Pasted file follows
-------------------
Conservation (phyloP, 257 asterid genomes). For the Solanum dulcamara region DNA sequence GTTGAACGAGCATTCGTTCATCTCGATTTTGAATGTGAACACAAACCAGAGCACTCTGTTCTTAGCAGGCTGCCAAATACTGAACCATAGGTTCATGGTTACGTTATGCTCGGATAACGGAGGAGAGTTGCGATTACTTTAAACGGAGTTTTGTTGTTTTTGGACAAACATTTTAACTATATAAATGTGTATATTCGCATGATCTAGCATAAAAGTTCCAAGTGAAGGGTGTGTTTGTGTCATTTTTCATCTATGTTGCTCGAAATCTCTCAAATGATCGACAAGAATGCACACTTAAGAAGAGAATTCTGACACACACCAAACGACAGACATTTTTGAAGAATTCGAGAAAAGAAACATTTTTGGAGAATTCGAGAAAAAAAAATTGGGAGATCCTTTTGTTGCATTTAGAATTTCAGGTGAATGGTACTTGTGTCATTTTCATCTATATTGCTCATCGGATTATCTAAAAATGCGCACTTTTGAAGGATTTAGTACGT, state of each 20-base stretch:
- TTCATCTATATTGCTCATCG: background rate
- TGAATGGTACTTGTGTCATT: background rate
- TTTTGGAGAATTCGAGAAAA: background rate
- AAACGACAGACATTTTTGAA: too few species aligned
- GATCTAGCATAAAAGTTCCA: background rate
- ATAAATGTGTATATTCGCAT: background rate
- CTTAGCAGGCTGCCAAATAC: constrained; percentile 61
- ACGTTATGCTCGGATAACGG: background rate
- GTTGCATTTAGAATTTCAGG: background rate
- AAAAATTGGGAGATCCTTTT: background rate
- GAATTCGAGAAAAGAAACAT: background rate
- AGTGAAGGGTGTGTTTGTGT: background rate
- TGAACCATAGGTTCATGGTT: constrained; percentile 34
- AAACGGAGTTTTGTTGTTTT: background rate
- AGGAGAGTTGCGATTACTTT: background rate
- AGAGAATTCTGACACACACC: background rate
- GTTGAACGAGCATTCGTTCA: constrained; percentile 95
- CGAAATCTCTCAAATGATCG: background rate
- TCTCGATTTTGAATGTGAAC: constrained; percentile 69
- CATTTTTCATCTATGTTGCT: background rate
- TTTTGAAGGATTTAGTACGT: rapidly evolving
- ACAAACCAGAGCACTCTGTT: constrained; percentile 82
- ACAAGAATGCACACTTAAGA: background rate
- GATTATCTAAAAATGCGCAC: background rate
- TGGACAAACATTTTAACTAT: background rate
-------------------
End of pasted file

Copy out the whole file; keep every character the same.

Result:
Conservation (phyloP, 257 asterid genomes). For the Solanum dulcamara region DNA sequence GTTGAACGAGCATTCGTTCATCTCGATTTTGAATGTGAACACAAACCAGAGCACTCTGTTCTTAGCAGGCTGCCAAATACTGAACCATAGGTTCATGGTTACGTTATGCTCGGATAACGGAGGAGAGTTGCGATTACTTTAAACGGAGTTTTGTTGTTTTTGGACAAACATTTTAACTATATAAATGTGTATATTCGCATGATCTAGCATAAAAGTTCCAAGTGAAGGGTGTGTTTGTGTCATTTTTCATCTATGTTGCTCGAAATCTCTCAAATGATCGACAAGAATGCACACTTAAGAAGAGAATTCTGACACACACCAAACGACAGACATTTTTGAAGAATTCGAGAAAAGAAACATTTTTGGAGAATTCGAGAAAAAAAAATTGGGAGATCCTTTTGTTGCATTTAGAATTTCAGGTGAATGGTACTTGTGTCATTTTCATCTATATTGCTCATCGGATTATCTAAAAATGCGCACTTTTGAAGGATTTAGTACGT, state of each 20-base stretch:
- TTCATCTATATTGCTCATCG: background rate
- TGAATGGTACTTGTGTCATT: background rate
- TTTTGGAGAATTCGAGAAAA: background rate
- AAACGACAGACATTTTTGAA: too few species aligned
- GATCTAGCATAAAAGTTCCA: background rate
- ATAAATGTGTATATTCGCAT: background rate
- CTTAGCAGGCTGCCAAATAC: constrained; percentile 61
- ACGTTATGCTCGGATAACGG: background rate
- GTTGCATTTAGAATTTCAGG: background rate
- AAAAATTGGGAGATCCTTTT: background rate
- GAATTCGAGAAAAGAAACAT: background rate
- AGTGAAGGGTGTGTTTGTGT: background rate
- TGAACCATAGGTTCATGGTT: constrained; percentile 34
- AAACGGAGTTTTGTTGTTTT: background rate
- AGGAGAGTTGCGATTACTTT: background rate
- AGAGAATTCTGACACACACC: background rate
- GTTGAACGAGCATTCGTTCA: constrained; percentile 95
- CGAAATCTCTCAAATGATCG: background rate
- TCTCGATTTTGAATGTGAAC: constrained; percentile 69
- CATTTTTCATCTATGTTGCT: background rate
- TTTTGAAGGATTTAGTACGT: rapidly evolving
- ACAAACCAGAGCACTCTGTT: constrained; percentile 82
- ACAAGAATGCACACTTAAGA: background rate
- GATTATCTAAAAATGCGCAC: background rate
- TGGACAAACATTTTAACTAT: background rate